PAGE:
The discussion on Mr. Carruther's paper on “Volcanic Action regarded as due to the Retardation of the Earth's Rotation” (See Transactions, page 352) then took place.
Mr. Irvine contended that—
Mr. Carruthers' hypothesis was based on an assumption, a mere deduction, à priori, that the earth had undergone a retardation in the rate of its motion on its polar axis, and that there may be other causes at work tending to increase its rate of rotation. Mr. Carruthers advanced no observations to prove his assumption.
Granting a retardation of rotation, and also that the earth is a solid mass, then that the result of retardation would not be an elongation of the polar axis, caused by pressure from the equator on the internal mass; but, on the contrary, a flood of water inundating the polar regions, and flowing from the equator to the
poles. The central fire theory is based on observed facts. He agreed with Mr. Mallett's observations, and places the depth at which rocks would become molten at from twenty to thirty miles from the surface. He is supported by the writings of Sir J. Herschel, 1866.
Mr. Carruthers quoted “astronomers and mathematicians,” but did not give their names. Mr. Irvine considered that the central fire theory completely accounts for all phenomena connected with earthquakes and volcanoes, and is in no way disproved by Mr. Carruthers. He thought that Mr. Carruthers' hypothesis fails when applied to the moon, and does not account for the extinct voclanoes and evidence of earthquake action observed there. The central fire theory agrees with Le Placis' nebular hypothesis, and fully accounts for the presence of volcanic action in all cosmical bodies.
Mr. Crawford remarked that, according to Burton, the temperature in the mines at Brazil did not increase at the same rate as in mines in other parts of the world.
Mr. Carruthers, in reply, stated he had brought no proofs that the earth's rotation was retarded, as he had taken the fact for granted. The tides must cause or tend to cause such retardation, and the astronomers had calculated the amount of it to be that stated in the paper. He had not considered it necessary to raise the question. The effect of any retardation would be, as stated by Mr. Irvine, to heap up the water of the ocean at the poles, and this would, in proportion to the specific gravity of water, as compared with that of earth, counteract the tendency of the crust to break. He thought it unnecessary to calculate to what extent this counteracting tendency had acted, as we know that the ocean is not heaped up at the poles, while the age of the earth is so great that a very large amount of elongation of the polar axis must have taken place on account of the retardation of the rotation. The only fact on which the central fire theory was founded was that in mines in Western Europe the heat always increased with the depth below the surfaces. As Mr. Crawford stated, in Brazil this was not the case, and even in Europe the increase of heat varies so much that it cannot be due to any cosmical cause. At Rotomahana it increases 100£ in six inches. Is this a fair measure of the increase of heat at this point as we approach the centre of the earth? Yet it is on similar facts that the central fire theory rests. Mr. Carruthers contended that the increase of heat at Rotomahana and elsewhere is due to the same cause, namely, volcanic action. If there really is such a great heat in the inner parts, they cannot be formed of any material similar to that of the surface rocks, as is shown by the specific gravity of the earth. As to the fact that the moon is mountainous, although its velocity of rotation is small, this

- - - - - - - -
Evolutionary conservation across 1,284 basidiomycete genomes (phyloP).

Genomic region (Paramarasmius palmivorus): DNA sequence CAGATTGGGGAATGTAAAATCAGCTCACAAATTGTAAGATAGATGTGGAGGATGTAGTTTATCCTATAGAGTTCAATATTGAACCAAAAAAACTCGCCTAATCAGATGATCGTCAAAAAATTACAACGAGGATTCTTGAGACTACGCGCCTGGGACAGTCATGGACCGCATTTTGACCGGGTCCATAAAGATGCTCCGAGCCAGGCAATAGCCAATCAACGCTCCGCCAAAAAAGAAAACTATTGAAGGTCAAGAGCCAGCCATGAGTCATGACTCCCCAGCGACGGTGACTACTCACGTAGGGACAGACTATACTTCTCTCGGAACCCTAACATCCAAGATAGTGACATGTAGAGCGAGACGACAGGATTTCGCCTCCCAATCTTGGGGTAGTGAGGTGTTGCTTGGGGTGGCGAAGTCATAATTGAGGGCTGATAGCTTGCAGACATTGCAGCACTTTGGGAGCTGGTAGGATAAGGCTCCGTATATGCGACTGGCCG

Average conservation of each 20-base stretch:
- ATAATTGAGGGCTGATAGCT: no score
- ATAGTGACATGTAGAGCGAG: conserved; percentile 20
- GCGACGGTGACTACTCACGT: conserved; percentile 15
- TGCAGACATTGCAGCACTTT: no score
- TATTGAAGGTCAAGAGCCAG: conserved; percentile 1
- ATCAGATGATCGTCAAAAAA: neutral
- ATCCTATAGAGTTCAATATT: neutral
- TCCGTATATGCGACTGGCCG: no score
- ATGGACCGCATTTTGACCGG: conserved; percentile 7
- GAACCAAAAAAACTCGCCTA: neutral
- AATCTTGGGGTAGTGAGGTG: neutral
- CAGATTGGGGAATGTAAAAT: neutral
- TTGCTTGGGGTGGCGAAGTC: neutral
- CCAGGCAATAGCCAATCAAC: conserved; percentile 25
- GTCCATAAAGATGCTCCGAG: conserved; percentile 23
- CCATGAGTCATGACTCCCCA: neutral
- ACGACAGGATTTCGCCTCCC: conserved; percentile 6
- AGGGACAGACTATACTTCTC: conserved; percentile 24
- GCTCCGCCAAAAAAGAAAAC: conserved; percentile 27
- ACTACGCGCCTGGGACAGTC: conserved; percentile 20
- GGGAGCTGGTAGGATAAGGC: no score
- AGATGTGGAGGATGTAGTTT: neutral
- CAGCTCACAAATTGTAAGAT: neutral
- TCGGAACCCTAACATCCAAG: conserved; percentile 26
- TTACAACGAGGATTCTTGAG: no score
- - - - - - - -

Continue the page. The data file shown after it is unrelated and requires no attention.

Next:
does not disprove the hypothesis. The moon has had a greater velocity of rotation than it has now, and has lost it owing to the earth's attraction; the energy of motion would there, as here, take the form of volcanic energy. At the same time the paper did not pretend to explain volcanic action in the moon. There is there a tide of 127 feet, which must have a great influence on the solid crust, although it is perhaps doubtful whether any amount of tide would cause volcanoes. The velocity with which molecular motion is transmitted through stone is greater than the velocity of rotation, and the heat generated by any bending of the crust which may take place would be spread over the whole crust, and not localised.
Mr. Travers read a paper entitled, “Notes on the Extinction of the Moa.” (See Transactions, page 58).
The Hon. Mr. Mantell said that Mr. Travers' paper was one of the most interesting on the subject of Moas that he had heard, and he would move, as the hour was late, that the discussion of the paper be postponed until next meeting, in order that members might have an opportunity of considering the matter. This was agreed to, and the meeting adjourned.